Dana White Remains ‘Hopeful’ To Re-Sign Heavyweight Champion Francis Ngannou
UFC President Dana White is confident that he can get the issues sorted out with heavyweight champion Francis Ngannou.
Ngannou (17-3) is still at a standstill with the company after vocalizing multiple times that he is not satisfied with his current deal. His last appearance at UFC 270 against Ciryl Gane was his last fight, but since he successfully defended his title, it resulted in a contract extension of either three fights or one year.
“He’s been in Cameroon visiting his family, so he’s supposed to get back here in the next couple of weeks and we’re supposed to get together,” White told ESPN.
“Listen, in the history of this company, the only guy that we’ve ever not signed was Fedor (Emelianenko). I mean, it’s the only guy we could never sign. So, you know, I’m hopeful and confident that we can get a deal done with Francis.”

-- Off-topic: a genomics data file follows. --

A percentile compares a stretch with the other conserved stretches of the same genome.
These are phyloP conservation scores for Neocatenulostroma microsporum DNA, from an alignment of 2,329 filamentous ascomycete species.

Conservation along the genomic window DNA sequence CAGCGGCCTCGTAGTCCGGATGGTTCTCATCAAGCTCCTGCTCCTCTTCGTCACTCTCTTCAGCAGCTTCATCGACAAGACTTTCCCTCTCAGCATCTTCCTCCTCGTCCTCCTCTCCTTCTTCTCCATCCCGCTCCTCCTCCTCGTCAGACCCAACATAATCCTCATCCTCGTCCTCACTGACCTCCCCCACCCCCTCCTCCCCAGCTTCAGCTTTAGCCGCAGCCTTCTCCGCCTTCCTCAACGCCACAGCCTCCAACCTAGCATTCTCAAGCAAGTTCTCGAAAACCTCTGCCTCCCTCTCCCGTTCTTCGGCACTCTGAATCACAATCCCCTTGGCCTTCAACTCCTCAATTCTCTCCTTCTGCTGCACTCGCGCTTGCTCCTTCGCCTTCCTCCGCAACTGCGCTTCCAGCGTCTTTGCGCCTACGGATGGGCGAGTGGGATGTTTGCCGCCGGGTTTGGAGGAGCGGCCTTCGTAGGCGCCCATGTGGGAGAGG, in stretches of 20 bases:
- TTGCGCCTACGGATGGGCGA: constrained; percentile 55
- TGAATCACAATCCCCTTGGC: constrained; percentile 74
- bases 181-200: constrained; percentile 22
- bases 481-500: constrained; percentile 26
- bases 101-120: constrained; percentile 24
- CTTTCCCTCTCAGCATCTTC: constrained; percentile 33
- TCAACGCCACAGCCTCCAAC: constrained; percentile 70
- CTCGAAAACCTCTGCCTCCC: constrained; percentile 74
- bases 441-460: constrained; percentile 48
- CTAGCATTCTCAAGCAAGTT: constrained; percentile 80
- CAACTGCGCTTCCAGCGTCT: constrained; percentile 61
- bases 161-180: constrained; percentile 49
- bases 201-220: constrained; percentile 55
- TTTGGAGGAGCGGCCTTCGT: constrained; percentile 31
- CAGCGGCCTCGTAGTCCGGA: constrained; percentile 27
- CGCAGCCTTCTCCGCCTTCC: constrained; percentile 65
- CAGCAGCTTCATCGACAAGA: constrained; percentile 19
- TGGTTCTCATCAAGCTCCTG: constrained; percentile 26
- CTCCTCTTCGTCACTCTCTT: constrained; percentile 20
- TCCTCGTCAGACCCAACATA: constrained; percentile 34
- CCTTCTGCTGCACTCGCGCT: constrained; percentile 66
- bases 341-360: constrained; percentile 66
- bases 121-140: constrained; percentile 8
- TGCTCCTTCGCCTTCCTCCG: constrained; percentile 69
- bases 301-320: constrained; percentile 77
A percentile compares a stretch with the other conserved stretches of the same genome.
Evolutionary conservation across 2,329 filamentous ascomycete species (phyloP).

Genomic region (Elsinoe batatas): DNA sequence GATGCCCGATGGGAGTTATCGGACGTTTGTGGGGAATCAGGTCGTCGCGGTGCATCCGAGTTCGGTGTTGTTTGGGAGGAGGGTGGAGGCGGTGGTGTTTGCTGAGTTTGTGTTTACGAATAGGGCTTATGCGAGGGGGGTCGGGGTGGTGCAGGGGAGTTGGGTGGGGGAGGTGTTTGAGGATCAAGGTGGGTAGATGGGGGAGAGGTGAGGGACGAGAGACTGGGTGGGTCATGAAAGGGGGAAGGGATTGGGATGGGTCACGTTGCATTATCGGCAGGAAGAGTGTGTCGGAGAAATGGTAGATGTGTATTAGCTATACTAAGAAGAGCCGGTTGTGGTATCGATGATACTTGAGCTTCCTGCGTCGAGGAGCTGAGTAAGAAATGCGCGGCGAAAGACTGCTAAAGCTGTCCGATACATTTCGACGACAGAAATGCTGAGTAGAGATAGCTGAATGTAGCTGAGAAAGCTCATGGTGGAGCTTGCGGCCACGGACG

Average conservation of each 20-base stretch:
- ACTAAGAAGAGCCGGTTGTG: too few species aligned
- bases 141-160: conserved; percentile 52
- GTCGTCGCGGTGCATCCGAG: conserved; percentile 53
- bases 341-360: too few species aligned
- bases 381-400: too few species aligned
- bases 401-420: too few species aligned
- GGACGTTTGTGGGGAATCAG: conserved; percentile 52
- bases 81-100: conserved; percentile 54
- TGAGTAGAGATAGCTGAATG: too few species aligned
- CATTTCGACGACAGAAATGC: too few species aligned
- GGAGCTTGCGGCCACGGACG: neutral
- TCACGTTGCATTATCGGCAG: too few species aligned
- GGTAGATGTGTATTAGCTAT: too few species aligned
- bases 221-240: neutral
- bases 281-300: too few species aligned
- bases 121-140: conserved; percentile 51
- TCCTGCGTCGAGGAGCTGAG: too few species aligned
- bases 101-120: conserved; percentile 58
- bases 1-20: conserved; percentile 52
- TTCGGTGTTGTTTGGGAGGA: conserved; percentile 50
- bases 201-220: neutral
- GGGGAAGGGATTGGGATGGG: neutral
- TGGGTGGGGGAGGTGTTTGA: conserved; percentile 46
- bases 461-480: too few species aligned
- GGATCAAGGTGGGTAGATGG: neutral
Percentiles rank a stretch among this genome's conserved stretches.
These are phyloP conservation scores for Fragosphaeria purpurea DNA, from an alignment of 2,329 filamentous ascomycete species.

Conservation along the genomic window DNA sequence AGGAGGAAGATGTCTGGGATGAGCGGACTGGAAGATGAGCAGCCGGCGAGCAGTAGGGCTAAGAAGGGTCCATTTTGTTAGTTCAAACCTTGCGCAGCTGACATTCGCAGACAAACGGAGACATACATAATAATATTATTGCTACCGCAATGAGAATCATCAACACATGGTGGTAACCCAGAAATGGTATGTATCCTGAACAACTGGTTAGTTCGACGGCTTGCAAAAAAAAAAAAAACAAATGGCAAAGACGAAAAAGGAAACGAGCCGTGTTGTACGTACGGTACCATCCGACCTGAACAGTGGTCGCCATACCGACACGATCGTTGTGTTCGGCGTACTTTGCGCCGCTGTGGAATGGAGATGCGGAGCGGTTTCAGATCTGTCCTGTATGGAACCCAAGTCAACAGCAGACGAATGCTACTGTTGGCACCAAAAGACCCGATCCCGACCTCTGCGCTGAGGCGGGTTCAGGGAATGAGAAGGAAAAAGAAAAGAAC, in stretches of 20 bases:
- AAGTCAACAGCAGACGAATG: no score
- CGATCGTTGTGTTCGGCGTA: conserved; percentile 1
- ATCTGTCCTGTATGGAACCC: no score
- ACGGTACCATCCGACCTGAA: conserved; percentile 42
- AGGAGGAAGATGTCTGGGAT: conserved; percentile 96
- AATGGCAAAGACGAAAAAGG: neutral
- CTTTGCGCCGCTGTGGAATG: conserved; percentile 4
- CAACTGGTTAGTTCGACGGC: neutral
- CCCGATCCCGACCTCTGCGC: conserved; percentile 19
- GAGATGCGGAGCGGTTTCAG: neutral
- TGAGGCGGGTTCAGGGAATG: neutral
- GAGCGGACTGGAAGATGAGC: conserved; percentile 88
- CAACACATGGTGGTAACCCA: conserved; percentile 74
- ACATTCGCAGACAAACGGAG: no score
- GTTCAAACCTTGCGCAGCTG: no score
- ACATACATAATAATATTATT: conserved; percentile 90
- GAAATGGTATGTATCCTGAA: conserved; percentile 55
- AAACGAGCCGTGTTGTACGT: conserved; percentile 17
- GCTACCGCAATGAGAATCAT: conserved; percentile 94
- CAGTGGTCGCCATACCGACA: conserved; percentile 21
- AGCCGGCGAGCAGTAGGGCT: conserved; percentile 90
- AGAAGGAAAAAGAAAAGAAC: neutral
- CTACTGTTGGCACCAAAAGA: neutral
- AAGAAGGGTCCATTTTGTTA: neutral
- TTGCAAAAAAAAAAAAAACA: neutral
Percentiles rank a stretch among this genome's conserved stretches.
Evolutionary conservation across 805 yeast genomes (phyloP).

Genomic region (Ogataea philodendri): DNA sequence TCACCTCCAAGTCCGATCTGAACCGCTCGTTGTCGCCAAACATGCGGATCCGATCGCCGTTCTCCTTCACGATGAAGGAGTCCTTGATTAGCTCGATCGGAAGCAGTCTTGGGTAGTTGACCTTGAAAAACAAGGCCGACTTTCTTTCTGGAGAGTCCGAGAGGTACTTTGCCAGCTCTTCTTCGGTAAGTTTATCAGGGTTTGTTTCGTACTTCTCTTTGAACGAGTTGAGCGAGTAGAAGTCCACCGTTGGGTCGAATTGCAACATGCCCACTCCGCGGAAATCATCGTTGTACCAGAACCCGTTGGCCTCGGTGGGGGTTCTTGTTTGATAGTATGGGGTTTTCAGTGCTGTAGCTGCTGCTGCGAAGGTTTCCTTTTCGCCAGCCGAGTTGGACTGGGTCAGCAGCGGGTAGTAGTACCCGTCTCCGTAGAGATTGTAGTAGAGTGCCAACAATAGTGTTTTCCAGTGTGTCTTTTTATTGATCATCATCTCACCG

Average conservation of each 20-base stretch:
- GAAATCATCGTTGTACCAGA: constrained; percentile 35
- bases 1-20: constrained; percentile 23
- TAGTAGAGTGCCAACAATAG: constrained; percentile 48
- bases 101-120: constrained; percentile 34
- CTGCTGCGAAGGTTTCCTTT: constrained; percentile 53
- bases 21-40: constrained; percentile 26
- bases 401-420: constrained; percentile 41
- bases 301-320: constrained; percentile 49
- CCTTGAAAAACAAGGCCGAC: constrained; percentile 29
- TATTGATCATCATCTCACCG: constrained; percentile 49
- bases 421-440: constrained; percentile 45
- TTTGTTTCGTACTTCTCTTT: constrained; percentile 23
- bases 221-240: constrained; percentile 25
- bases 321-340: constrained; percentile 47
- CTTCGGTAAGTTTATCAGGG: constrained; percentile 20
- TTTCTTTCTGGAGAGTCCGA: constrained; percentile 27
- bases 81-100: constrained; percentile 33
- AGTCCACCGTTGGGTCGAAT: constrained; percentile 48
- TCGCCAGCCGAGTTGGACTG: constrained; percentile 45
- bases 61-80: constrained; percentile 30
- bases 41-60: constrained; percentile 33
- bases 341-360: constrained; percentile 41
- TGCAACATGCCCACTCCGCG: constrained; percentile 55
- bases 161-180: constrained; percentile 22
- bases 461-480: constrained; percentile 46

Russia’s Fedor Emelianenko used to be often linked to a super fight against former UFC champions Brock Lesnar and Randy, but that never came to fruition.
Emelianenko, who is regarded as one of the greatest MMA fighters of all time, has fought out of Strikeforce and his current promotion home of Bellator.
Lesnar recently closed the door on any possibility of returning to the UFC.
“I’m too old,” Lesnar said. “That’s a young man’s sport, and that door is closed. I’m Brock Lesnar, the WWE Superstar.”
Ngannou, of Cameroon, has made it clear that he wants to make more than $600,000 off of fights – which he received at UFC 270 – and he wants to option to box in his contract.
He expressed interest in fighting either heavyweights Tyson Fury or Deontay Wilder, and it was Fury who responded and accepted the challenge in a series of replies on social media.
But Fury must first face his mandatory opponent on April 23 and defend his WBC heavyweight title.
Regardless, Ngannou has been resting after suffering a knee injury prior to his first title defense. He is expected to undergo knee surgery this month, which is likely to sideline him for the remainder of the year; the expected recovery time is about nine months.